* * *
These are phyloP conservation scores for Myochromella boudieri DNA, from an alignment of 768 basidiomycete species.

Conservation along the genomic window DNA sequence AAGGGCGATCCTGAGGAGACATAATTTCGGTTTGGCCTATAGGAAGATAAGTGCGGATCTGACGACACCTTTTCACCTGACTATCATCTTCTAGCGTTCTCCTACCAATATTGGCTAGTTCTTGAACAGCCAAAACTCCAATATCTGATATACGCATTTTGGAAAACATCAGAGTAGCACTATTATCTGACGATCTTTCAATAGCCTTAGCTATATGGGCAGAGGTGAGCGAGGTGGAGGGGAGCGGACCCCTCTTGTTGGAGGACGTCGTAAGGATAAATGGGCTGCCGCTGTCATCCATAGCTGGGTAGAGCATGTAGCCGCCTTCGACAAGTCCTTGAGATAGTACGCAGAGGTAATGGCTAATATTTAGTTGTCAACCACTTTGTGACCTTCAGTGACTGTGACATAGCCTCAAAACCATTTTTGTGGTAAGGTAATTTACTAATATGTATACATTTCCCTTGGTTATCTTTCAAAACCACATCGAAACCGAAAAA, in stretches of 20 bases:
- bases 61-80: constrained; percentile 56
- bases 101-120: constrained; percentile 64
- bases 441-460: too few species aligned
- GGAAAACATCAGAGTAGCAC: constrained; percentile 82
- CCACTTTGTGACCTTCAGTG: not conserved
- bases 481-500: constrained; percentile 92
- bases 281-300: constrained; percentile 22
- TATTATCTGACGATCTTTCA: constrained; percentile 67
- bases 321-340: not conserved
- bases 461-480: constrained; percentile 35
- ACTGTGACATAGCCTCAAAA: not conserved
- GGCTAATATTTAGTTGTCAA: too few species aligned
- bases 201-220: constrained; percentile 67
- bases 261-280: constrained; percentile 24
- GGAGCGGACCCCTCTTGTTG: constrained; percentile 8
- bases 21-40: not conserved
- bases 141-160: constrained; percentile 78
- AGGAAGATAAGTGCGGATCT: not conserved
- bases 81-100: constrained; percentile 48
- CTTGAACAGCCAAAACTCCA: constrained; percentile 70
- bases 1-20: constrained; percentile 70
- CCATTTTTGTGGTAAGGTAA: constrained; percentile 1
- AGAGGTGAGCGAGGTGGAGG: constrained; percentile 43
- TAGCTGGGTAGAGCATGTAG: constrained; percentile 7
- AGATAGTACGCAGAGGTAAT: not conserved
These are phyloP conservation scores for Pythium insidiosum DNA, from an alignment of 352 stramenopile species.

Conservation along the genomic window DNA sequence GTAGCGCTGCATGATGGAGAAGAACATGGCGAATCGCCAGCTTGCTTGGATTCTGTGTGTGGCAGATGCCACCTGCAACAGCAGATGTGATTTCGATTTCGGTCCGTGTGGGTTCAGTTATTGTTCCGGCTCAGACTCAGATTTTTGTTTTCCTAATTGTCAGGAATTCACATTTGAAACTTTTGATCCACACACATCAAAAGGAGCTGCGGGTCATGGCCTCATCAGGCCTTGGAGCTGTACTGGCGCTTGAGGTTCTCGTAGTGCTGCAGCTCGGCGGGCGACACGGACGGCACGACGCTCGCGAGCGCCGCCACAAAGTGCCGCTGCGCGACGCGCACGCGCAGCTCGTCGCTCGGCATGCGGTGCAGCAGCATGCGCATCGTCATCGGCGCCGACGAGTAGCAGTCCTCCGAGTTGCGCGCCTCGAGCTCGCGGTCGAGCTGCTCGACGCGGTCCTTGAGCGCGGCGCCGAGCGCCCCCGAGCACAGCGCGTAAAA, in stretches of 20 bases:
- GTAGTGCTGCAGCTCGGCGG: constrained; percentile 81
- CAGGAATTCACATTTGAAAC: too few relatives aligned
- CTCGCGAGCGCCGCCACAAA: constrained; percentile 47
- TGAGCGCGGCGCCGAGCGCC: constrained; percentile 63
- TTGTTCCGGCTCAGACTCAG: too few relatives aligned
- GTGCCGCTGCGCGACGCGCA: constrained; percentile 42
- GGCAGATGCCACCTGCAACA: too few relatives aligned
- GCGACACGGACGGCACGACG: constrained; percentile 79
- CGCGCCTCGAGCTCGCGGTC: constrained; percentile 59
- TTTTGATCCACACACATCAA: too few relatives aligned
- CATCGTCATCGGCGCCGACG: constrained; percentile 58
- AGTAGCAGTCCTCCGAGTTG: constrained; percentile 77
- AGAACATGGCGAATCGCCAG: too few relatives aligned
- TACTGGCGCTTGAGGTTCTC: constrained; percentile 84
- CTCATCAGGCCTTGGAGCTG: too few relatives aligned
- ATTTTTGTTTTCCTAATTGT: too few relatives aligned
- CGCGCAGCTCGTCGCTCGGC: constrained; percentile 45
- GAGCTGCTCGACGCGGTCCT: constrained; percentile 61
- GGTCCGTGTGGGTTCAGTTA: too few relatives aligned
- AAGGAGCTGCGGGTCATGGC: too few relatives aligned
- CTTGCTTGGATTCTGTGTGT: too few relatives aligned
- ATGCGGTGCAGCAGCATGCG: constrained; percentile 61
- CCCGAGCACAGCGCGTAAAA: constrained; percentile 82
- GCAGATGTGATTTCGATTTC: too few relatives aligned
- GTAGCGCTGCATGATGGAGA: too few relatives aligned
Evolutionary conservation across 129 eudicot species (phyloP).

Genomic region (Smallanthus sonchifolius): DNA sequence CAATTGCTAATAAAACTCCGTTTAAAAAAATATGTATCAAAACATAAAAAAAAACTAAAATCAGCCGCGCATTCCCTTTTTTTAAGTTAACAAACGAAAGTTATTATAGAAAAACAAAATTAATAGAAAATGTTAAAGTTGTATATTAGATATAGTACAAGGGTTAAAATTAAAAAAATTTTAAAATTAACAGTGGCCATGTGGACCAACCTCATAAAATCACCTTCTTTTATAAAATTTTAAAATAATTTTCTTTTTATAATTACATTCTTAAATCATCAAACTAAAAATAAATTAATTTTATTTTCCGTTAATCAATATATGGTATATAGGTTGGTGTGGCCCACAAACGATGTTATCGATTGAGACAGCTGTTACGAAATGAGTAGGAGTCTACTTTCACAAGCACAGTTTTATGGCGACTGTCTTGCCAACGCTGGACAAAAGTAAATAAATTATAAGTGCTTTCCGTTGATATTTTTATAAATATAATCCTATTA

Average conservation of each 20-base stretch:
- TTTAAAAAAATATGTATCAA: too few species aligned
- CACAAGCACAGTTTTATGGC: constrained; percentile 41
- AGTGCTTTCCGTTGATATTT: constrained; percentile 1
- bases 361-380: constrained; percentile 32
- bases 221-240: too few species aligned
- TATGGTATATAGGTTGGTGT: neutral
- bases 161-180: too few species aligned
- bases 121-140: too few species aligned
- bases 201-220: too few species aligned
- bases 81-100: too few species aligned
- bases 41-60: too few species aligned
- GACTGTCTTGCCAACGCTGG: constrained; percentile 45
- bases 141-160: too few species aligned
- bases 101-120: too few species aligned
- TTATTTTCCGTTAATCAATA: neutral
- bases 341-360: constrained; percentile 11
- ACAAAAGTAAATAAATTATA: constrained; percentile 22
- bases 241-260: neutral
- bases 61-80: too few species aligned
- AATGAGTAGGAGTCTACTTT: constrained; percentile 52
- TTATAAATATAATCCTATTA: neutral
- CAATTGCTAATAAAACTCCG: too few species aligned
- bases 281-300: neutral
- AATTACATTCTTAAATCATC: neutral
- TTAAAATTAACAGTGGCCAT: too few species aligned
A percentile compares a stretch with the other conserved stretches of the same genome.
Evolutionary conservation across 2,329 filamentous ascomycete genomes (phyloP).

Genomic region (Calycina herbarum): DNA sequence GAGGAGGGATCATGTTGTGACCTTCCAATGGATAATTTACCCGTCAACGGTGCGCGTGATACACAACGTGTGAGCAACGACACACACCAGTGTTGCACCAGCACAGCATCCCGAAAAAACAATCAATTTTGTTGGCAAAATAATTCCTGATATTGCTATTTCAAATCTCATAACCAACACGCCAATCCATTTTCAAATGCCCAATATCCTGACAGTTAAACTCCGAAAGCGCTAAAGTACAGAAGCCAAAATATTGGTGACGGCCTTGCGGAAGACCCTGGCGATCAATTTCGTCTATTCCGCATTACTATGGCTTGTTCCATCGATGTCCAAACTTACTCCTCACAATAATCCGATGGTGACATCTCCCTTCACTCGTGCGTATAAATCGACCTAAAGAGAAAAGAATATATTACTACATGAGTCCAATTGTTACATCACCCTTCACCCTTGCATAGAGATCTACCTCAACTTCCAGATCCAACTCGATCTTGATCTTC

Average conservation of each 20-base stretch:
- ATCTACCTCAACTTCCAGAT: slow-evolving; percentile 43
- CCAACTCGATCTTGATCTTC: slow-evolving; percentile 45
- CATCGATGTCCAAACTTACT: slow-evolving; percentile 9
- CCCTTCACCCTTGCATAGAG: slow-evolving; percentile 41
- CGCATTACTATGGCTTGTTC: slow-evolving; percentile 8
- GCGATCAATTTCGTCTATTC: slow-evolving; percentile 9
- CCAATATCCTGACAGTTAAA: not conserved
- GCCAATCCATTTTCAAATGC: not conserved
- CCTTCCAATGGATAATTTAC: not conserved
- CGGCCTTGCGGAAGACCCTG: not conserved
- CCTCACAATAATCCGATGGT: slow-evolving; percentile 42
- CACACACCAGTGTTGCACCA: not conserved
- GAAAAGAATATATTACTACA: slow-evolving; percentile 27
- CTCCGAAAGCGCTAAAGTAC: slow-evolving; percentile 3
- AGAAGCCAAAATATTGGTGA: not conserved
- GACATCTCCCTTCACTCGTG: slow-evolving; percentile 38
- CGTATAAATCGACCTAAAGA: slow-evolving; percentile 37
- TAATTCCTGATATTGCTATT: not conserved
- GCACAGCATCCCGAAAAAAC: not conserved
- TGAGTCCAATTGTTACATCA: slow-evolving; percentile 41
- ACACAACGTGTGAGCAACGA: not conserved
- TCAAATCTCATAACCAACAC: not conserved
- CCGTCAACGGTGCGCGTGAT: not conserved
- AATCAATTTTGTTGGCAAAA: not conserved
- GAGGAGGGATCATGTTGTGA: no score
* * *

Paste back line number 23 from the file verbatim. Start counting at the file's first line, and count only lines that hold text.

- bases 1-20: constrained; percentile 70